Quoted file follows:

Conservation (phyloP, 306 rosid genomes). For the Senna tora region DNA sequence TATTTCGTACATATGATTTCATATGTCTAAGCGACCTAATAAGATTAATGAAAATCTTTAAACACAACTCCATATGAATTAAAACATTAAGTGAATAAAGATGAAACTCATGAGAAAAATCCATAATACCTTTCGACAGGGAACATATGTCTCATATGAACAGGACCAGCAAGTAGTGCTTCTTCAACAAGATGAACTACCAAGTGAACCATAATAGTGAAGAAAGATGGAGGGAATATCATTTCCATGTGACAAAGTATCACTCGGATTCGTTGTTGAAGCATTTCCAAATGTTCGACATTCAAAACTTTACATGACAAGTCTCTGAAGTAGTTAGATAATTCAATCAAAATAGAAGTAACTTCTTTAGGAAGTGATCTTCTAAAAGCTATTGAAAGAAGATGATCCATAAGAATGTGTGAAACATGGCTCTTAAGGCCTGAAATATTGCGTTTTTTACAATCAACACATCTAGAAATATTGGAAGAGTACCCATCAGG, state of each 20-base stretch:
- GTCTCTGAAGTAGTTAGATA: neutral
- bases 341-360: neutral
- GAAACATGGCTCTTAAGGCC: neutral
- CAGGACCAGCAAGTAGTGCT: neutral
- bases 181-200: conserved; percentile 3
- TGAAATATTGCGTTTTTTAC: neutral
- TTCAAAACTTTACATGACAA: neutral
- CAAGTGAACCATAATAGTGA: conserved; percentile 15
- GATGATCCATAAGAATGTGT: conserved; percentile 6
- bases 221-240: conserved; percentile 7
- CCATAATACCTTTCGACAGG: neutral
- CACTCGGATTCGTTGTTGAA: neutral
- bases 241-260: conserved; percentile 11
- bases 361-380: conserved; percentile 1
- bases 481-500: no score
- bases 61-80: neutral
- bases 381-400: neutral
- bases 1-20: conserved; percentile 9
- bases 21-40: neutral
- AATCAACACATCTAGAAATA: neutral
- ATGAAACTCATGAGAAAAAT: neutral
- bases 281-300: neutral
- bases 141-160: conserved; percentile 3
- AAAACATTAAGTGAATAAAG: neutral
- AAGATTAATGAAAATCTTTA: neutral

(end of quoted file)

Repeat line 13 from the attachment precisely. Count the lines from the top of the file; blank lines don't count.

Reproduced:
- CACTCGGATTCGTTGTTGAA: neutral